What we should be talking about

Mohammed Zaatari/AP 

You’ve probably seen this on Facbook dozens of times today. And thank God for AP photojournalist Mohammed Zaatari for taking it. But what does it mean?

Why does the army helplessly watch these men destroy a neighborhood? Couldn’t they easily corner them with the tank they are sitting on?

And who are these men exactly? Do they have names, do they have commanders? Or will we just refer to them generally as “they” “the Sunnis” “the Salafists” clashing with “them”– “the Shia”?

Is this really a “religious war” as The Washington Post tell us in its headline: “Sunnis, Shia clash in Lebanese town”?

Or is this battle also about money, power, territory and guns? Who is signing the checks for these men to buy ammunition and who is selling it to them?

Most importantly, why has the army deployed in such small numbers? I’ve seen a half dozen tanks in Tripoli as well. But the Lebanese army has over 100,000 troops. Couldn’t they send 10,000 to Tripoli and 10,000 to Saida?

These are all excellent questions raised by the photo. I turned on my TV to see if anyone was talking about it.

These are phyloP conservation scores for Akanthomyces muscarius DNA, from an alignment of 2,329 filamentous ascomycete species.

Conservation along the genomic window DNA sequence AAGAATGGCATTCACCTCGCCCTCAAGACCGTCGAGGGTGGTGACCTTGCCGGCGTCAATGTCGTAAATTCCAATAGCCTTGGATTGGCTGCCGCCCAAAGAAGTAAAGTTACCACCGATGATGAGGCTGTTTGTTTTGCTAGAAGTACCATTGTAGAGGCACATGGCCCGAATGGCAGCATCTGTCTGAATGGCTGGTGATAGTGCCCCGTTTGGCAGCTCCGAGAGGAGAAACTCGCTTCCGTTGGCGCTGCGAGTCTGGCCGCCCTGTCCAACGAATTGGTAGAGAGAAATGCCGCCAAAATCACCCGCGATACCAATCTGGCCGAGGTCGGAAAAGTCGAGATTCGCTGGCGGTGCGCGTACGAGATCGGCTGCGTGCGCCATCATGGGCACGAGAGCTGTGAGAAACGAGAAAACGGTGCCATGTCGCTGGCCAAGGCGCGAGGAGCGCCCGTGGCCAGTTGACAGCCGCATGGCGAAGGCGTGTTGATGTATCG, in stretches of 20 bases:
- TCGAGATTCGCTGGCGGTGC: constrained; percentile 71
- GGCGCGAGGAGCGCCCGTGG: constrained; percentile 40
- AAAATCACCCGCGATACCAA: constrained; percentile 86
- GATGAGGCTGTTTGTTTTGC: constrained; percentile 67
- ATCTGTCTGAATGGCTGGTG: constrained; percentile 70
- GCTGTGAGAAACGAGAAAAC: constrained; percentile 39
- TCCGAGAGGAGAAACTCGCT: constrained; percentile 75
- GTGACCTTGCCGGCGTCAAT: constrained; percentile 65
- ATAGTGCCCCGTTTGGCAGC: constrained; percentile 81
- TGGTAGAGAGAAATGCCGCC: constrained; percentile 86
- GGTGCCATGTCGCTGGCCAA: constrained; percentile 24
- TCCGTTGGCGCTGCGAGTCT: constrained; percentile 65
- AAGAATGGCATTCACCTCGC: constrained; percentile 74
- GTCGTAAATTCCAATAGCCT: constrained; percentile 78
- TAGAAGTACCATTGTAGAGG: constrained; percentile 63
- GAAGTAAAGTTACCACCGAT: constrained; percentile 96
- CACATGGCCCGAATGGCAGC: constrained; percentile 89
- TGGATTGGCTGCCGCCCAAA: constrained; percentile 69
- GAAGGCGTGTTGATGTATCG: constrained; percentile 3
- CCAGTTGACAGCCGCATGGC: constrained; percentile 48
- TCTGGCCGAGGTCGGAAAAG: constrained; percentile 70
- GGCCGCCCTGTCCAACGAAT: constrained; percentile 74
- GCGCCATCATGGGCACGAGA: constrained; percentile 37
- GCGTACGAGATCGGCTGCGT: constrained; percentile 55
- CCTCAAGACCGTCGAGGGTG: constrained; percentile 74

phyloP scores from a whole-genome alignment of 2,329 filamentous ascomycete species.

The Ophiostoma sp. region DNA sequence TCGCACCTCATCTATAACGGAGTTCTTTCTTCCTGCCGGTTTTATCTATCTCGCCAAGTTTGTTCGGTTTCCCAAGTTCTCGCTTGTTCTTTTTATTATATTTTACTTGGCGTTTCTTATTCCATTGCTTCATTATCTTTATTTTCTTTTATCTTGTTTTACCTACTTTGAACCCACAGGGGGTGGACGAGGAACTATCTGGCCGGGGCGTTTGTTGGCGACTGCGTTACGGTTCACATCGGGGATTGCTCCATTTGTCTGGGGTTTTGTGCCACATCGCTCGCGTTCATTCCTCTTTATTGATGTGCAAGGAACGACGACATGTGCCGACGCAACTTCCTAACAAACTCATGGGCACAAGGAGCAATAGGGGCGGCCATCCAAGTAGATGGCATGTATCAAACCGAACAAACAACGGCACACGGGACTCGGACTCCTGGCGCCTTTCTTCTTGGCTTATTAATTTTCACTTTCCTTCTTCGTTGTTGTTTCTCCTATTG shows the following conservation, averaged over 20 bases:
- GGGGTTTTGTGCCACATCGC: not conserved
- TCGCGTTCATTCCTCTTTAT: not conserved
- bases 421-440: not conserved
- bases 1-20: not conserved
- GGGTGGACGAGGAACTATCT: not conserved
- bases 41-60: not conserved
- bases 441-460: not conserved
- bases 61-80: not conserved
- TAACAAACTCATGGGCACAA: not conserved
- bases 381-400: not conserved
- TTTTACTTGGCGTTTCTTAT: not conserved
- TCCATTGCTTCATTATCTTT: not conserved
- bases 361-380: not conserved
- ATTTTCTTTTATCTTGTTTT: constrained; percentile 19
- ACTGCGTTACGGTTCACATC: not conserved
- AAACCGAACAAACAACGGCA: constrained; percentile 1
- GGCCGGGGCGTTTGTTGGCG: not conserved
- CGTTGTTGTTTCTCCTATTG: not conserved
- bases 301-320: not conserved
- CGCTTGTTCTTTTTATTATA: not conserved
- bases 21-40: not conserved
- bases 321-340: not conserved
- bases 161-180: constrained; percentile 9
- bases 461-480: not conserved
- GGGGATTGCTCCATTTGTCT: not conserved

I found a “live interview” with the spokesman of Lebanon’s political parties. But he wasn’t talking about the photo at all.

He was talking about “Christian rights” an inherently xenophobic election-districting discourse, which tells us nothing about the ongoing battles in this country’s biggest cities.

This spokesman is on TV almost everyday–along with the heads of every political party in Lebanon. They use the opportunity to promote themselves, doing a lot of pointing at the vaguely defined problem: “them”

Isn’t it time Lebanese TV channels stopped relying on the same old faces from the same old parties that  destroyed this country to explain what’s going on?
How can we possibly expect parties that built themselves on street battles to get us out of the mess of street battles?
Instead of vaguely defining our problems as “they” and “their fault” which only feeds the demagoguery that fuels waring parties– why don’t Lebanese channels spend their resources on investigating the who, what, when and where of this story?
I hope tonight’s newscasts surprise me. Every station should be talking about the picture from Saida–not with guests whose parties are experienced at starting battles, but with those who have nothing to gain from them.